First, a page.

AshEdit—News About Books & Writers

April 22, 2009

A Visit to the Museum of Death

Filed under: Uncategorized — ashedit @ 5:18 am

I’d been meaning to go for ages. A mmuseum-of-deathuseum devoted to death is a must-see for a crime editor. As well, I reasoned, Buddhist monks often meditate in graveyards to attain spiritual clarity. An hour devoted to the subject of death might have more benefits than meet the eye. In retrospect, I’m glad I stopped for lunch beforehand.

The staff, all wearing Museum of Death t-shirts, were upbeat and friendly, with penetrating glances that directly met and held my eyes. Those folks can spot on sight the people destined for a “falling ovation,” which means you keel over, out cold, from viewing the contents of the museum. I was deemed a suitable candiate for viewing, and allowed to open the vintage jail-cell door that marks the entrance to a small vestibule. If you can handle the enormous, framed color photographs of dismembered hands and feet with chunks of flesh missing to partially expose bones, you’re probably good to go on inside.

From a tasteful exhibit of funereal fans, to complete crime scene photos of car accidents, murders and serial-killer rampages, the museum displays death and depravity in full color, full frontal detail. (Silly me, I wasn’t expecting so much nudity.) As well, original letters, drawings, painting and cards are on display, hand made by David Horowitz (the Son of Sam cannibal), John Wayne Gacy, Jeffrey Dahmer, Charles Manson and others. Macabre but funny at the same time, Horowitz drew a picture of a meatball sandwich, with little human faces drawn on the meatballs.

I was getting dizzy after viewing an exceptionally clear and close-up video of an embalmer digging around for the carotid artery in a corpse, and decided perhaps I’d had enough. On the way out, the cheerful staff asked if I had any questions and  bid me, “Have a great life!” 

I sat in my car for at least 20 minutes, composing myself, reflecting on how fragile life is, and how happy I felt to be alive. I also wondered  if I was really living life to the fullest. I think the results of my visit bordered on the “Buddhist monk” experience, a positive thing.

Can’t wait to go again in a few months, when some of the exhibits change. If you’re planning a trip to Hollywood, CA a stop here is recommended for crime writers. Eat lunch beforehand. Leave the sensitive and easily ill back at the hotel pool. $15. admission.

Read more about the museum here, scroll down for article: http://www.thecabinet.com/darkdestinations/location.php?sub_id=dark_destinations&letter=m&location_id=the_museum_of_death

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9 Comments »

  1. Interesting. I can see how this could spark a writer.

    Comment by Travis Erwin — April 22, 2009 @ 5:30 am

  2. Hi Travis, thanks for the comment. I just had an idea that it might be of interest to go back to the museum and detail one exhibit more closely, and perhaps interview the curator. As I said above, the staff is very friendly and helpful. I’ll see if there’s interest and take it from there.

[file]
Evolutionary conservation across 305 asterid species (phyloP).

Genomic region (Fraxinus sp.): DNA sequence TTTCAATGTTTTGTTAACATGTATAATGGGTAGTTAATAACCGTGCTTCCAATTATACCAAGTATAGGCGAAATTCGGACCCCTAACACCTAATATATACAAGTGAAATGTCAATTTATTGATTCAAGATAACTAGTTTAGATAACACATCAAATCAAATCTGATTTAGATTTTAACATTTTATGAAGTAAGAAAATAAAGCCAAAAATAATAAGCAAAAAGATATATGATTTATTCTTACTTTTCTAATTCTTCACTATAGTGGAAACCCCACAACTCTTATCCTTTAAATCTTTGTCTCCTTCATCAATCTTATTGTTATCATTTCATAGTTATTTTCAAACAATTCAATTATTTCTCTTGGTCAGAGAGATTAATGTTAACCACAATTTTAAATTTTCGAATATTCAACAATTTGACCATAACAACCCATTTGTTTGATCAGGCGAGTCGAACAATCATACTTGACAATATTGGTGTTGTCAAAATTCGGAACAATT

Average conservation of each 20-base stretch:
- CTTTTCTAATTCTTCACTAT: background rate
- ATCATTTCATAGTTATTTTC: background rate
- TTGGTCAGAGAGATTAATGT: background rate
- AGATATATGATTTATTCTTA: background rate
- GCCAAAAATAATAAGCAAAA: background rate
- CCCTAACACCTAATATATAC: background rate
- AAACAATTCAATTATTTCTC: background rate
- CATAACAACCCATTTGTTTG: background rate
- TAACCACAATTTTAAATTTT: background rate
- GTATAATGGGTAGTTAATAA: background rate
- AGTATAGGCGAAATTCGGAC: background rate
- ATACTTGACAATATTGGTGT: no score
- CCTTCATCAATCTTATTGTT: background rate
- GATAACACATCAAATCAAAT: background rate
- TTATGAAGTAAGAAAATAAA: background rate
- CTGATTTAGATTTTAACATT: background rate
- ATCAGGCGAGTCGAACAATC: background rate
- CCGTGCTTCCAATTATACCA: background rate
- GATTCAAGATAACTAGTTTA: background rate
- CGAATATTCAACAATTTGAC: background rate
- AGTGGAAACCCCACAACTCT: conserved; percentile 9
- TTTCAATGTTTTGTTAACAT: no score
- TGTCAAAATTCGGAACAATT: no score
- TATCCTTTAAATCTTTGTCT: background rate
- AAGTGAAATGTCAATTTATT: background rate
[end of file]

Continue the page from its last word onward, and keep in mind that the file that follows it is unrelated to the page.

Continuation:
EA

    Comment by ashedit — April 22, 2009 @ 5:35 am

  3. Yes do visit again and do that intreview. It all looks rather fascinating.

    Comment by gary dobbs — April 22, 2009 @ 6:27 am

  4. Gulp. Every once in a while I reflect on the fact that the many ways out of this life are mostly unpleasant. That’s something crime writers should keep in mind, lest we write too blithely about murder.

    Comment by Al Tucher — April 22, 2009 @ 6:49 am

  5. Hi Gary! Let’s see, things to be examined in more depth are: serial killers, crimes of passion, the embalming process, vintage death and burial preparation tools and processes such as the old “cooling board” on display, serial-killer letters and artwork, massacres such as Jonestown and Heaven’s Gate, death and religion, cannibalism, serial killers and their Mommy/Daddy relationships, sex and death. I suppose more will some to me. Perhaps I should have a poll.
    EA

    Comment by ashedit — April 22, 2009 @ 6:49 am

  6. Can you get me one of those T-Shirts?
    I’ve always wanted to visit the Black Museum – but you have to be a copper to do that.
    Just out of interest – how did your visit to the Museum of Death make you feel?

    Comment by Ray — April 22, 2009 @ 9:17 am

  7. Hi Ray! If you google the museum, they have a myspace page and you mail be able to order a t-shirt.

    After my visit I was glad to be alive. Please tell is about the Black Museum.
    EA

    Comment by ashedit — April 22, 2009 @ 9:58 am

  8. Wow.

    Sounds very interesting, although in a warped way, I used to expirience the same thing a little more cheaper.

    When I used to work at the state library, to kill time, I used to go tip-toeing through the county medical examiners records. Fascinating stuff, although not on the large scale that you visited.

    But it did give me a different perspective on the world around me.

    Comment by G — April 22, 2009 @ 11:41 am

  9. Scotland Yard’s Black Museum contains things like the bath that George Smith used to dispose of his ‘Brides in the bath’ murders. Relics from 10 Rillington Place Christie’s residence. A museum that is constantly up dated but only members of the police force are allowed to visit it.
    My one brush with murder was when curiosity took me the trial of Ian Brady and Myra Hindley – The Moors Murderers. I happened to be there on business so was allowed into the public gallery. It was the day that they played a tape that Brady and Hindley had made when they tortured little Lesley Ann Downey. Brady and Hindley showed no remorse – rather the opposite.

    Comment by Ray — April 22, 2009 @ 12:11 pm


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